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Monday, October 03, 2011

Replace people's human rights with politicians sound bites

Replace people's human rights with politicians sound bites

Alarm bells ring in my head when I read the following:

Human rights

The Prime Minister backed calls from the Home Secretary to replace the Human Rights Act with a Bill of Rights.

“That was the Conservative policy at the last election. That is, I think, the right thing to do,” he said. However, the Liberal Democrats say they will thwart any attempt to scrap or water down human rights laws.

Mr Cameron said he wanted to see a more commonsense approach to human rights laws.

The first thing to point out is that we already have the Bill of Rights 1688/9. Prior to the HRA being passed by Parliament, it was the Human Rights Bill. From a legal stand point, it appears to make no sense to replace an Act with a Bill and appears to be a backward step. Whilst I am generally in favour of the HRA, in my view it is too weak and requires amendments to strengthen it. This is a far call from abolishing it altogether just to replace it with a so-called Bill of Rights. The second point is that the Tories did not win a majority at the last general election, therefore the electorate has not given the Tories a mandate to scrap the HRA. In my view, the Tory policy should instead be scrapped. Dictatorships abolish human, civil and political rights. It would appear that David Cameron is seeking to become a dictator by claiming that abolishing human rights is the right thing to do. In my view, it is the wrong thing to do. Therefore I will stongly oppose him and any attempt to scrap or dilute human rights in the UK.

Given David Cameron's elite, privileged, upper class background, the last thing that can be said about him is that he is common. Therefore, it is questionable whether he has any idea what commonsense means.

Common sense, as described by Merriam-Webster, is defined as beliefs or propositions that most people consider prudent and of sound judgment, without reliance on esoteric knowledge or study or research, but based upon what they see as knowledge held by people "in common". Thus "common sense" (in this view) equates to the knowledge and experience which most people already have, or which the person using the term believes that they do or should have. According to Cambridge Dictionary, the phrase is good sense and sound judgment in practical matters ("the basic level of practical knowledge and judgment that we all need to help us live in a reasonable and safe way").

Whichever definition is used, identifying particular items of knowledge as "common sense" is difficult. Philosophers may choose to avoid using the phrase when using precise language. But common sense remains a perennial topic in epistemology and many philosophers make wide use of the concept or at least refer to it. Some related concepts include intuitions, pre-theoretic belief, ordinary language, the frame problem, foundational beliefs, good sense, endoxa, axioms, wisdom, folk wisdom, folklore and public opinion.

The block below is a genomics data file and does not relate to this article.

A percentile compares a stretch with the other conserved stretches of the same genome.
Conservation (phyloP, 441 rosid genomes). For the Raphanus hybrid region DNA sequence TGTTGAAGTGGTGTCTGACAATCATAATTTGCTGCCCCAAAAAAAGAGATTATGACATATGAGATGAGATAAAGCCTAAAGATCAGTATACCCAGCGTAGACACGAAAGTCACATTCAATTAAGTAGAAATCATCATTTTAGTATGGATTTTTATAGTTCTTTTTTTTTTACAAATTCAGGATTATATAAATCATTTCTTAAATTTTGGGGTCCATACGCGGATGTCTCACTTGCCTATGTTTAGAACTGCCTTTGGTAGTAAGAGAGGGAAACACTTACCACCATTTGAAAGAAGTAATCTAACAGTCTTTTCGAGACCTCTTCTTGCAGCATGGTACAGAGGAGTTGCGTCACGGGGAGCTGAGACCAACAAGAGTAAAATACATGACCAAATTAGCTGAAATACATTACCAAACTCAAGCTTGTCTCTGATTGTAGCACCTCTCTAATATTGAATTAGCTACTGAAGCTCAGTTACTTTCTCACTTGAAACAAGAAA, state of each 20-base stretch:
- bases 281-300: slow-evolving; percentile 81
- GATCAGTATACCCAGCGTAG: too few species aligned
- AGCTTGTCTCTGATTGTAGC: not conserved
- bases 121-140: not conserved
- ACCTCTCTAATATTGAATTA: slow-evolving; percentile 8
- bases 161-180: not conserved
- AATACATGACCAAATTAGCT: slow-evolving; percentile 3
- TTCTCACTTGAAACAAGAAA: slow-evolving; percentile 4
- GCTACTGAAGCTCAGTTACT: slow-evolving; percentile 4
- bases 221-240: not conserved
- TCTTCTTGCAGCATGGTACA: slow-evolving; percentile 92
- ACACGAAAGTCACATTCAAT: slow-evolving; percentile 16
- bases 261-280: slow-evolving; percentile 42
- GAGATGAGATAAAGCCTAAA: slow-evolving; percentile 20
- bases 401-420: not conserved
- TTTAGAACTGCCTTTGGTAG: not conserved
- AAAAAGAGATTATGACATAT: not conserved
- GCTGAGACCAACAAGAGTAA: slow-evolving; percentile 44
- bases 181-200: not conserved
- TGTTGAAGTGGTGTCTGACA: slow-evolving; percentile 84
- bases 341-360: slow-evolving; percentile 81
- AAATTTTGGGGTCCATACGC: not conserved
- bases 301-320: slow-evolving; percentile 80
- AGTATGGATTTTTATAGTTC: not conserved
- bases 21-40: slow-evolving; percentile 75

Common-sense ideas tend to relate to events within human experience (such as good will), and thus appear commensurate with human scale. Humans lack any common-sense intuition of, for example, the behavior of the universe at subatomic distances [see Quantum mechanics], or of speeds approaching that of light [see Special relativity]. Often ideas that may be considered to be true by common sense are in fact false.

When David Cameron speaks about common sense, it is worth bearing in mind that "Often ideas that may be considered to be true by common sense are in fact false".

When commenting in 2006 on his former pupil's ideas about a "Bill of Rights" to replace the Human Rights Act, however, Professor Bogdanor, himself a Liberal Democrat, said, "I think he is very confused. I've read his speech and it's filled with contradictions. There are one or two good things in it but one glimpses them, as it were, through a mist of misunderstanding".

At best David Cameron has only the foggiest idea. At worst he is downright dishonest.

Politicians of the new generation are carefully coached by their spin doctors to produce on-demand sound bites which are clear and to the point.

In public relations, spin is a form of propaganda, achieved through providing an interpretation of an event or campaign to persuade public opinion in favor or against a certain organization or public figure. While traditional public relations may also rely on creative presentation of the facts, "spin" often, though not always, implies disingenuous, deceptive and/or highly manipulative tactics.

Politicians are often accused by their opponents of claiming to be honest and seek the truth while using spin tactics to manipulate public opinion. Because of the frequent association between "spin" and press conferences (especially government press conferences), the room in which these take place is sometimes described as a spin room. A group of people who develop spin may be referred to as "spin doctors" who engage in "spin doctoring" for the person or group that hired them.

It can reasonably be claimed that what David Cameron is really engaged in is spin. Another word for spin is lie. A lie tends to mask the truth. What is it that David Cameron is trying to hide from the public?

It is disconserting that Teresa May the Home Secretary seeks to abolish the HRA. She seeks to be above the law. This case shows why she should be strongly opposed.

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